Artist Spotlight: Mitchell Nelson

Photo by Veronica Bella

For senior and trumpet performance major Mitchell Nelson, music has always been a part of life. With parents as band directors, Mitchell has continued his love for music from his youth to the present as a current member of Lawrence University’s Wind Ensemble and Symphony Orchestra while pursuing a Bachelor of Music degree. Nelson explained, “Well, my dad being a band director, [he] actually took the jazz band up to Lawrence all four years that I was in high school for Jazz Weekend, which takes place in November, so that’s how I first got acquainted with Lawrence.”

Nelson’s junior recital last year and the preparation for his senior recital this year have been opportunities where he has been able to express his musicality through trumpet. For his junior recital, Nelson shared “I had a solo, then a trio, and then I actually transcribed a piece for trumpet and guitar.” When talking about composing and transcribing his pieces, Nelson stated, “I mean, [I had] a little bit of experience beforehand, like I hear a song and I just play along with it, but I didn’t actually really get into transcribing and arrangement until last year.”

In preparation for his senior recital this spring, Nelson explained “It also seems like I’m doing a trumpet recital in honor [of] or trying to replicate this trumpet player called Timofei Dokschitzer.” Three out of the five tunes Nelson prepared for his recital were inspired by listening to Dokschitzer’s recordings. For accompaniment, Nelson said he had Collaborative Pianist Nick Towns and senior David Voss on piano. For his final piece in the recital, Nelson put together a string orchestra, having transcribed “Blue Moon” by Clifford Brown from the album “Clifford Brown with Strings.” Nelson described Brown’s arrangement of the “Blue Moon” jazz standard by Richard Rodgers for a string nonet as having “six violins, two violas, a cello, plus rhythm section, so piano, guitar, percussion or drums and a bass. So I transcribed and arranged all of that,” Nelson proudly stated.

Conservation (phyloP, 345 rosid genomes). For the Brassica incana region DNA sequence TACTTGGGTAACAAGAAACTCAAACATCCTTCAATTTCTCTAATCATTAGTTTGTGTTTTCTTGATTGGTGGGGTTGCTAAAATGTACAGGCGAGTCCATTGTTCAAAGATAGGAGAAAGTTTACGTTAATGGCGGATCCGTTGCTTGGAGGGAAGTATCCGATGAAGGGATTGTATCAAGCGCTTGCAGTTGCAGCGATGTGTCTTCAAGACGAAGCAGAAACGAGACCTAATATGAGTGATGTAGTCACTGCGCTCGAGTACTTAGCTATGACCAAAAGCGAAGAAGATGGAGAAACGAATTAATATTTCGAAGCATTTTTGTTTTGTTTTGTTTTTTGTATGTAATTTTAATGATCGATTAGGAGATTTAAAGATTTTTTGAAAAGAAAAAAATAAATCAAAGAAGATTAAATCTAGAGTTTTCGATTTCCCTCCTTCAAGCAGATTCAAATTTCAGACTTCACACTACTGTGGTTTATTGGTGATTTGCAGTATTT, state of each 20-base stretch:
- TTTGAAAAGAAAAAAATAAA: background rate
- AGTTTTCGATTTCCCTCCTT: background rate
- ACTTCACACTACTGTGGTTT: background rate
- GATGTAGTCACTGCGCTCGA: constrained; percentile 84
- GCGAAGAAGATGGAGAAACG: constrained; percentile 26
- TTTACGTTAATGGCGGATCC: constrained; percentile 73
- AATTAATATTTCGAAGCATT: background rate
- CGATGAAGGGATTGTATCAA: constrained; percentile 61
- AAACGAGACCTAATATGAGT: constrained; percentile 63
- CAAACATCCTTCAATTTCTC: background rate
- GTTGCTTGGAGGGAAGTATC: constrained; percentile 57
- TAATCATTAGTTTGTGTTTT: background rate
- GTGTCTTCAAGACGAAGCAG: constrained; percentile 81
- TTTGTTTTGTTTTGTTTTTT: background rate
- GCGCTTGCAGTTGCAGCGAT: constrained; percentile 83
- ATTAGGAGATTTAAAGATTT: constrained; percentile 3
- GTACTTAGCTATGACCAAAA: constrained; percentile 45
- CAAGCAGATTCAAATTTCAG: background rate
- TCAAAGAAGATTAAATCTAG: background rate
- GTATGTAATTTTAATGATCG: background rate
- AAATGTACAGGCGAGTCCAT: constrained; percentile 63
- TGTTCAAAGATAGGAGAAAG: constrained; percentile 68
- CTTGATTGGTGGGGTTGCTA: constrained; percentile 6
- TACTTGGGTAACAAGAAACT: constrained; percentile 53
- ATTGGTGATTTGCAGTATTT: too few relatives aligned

When trying to think about the professors and instructors that have helped him throughout his four years at Lawrence, Nelson paused and answered, “Honestly everybody. Well, [Associate Professor of Music and Teacher of Trumpet] John Daniel, is my studio professor, so he’s probably been the most directly influential for my trumpet playing. But musically, [Lecturer of Music] Patty Darling and [Assistant Professor of Music and Director of Jazz Studies] José Encarnación with the Jazz Department, and then Mast for Ensemble.” The support he has received from these different departments inspire Nelson to continue music as he is currently looking at graduate programs. “I’m looking at Penn State right now; I just turned in my application for that. So that’s all I know for short-term. But long-term I want to actually do what Professor Daniel does and teach music at a small college,” said Nelson.

A visit from Lawrence alumnus Jeff Kurtenacker ‘99 along with Grammy Award-nominated trumpet player Wayne Bergeron opened Nelson’s eyes to what it is like to work with studio recording. He fondly remembered, “[Kurtenacker and Bergeron] came out from L.A. to Lawrence. Wayne put on a concert Wednesday and one of the things that we did, actually Tuesday night with the orchestra, is we treated that like an L.A. studio recording session.” Mitchell paused and then shared, “And so we did like a mock studio recording that night, and that was really fun and actually that was one of the first things with trumpet that I experienced [which felt] like I can see myself doing that the rest of my life.”

In his four years at Lawrence, Nelson has been surrounded by wonderful professors and instructors, and has been immersed in a rich musical culture from taking classes and performing in the Conservatory and being able to meet notable alumni and musicians. With so many great opportunities after Lawrence, Nelson optimistically added, “So who knows what’s in the future. Can’t tell.”

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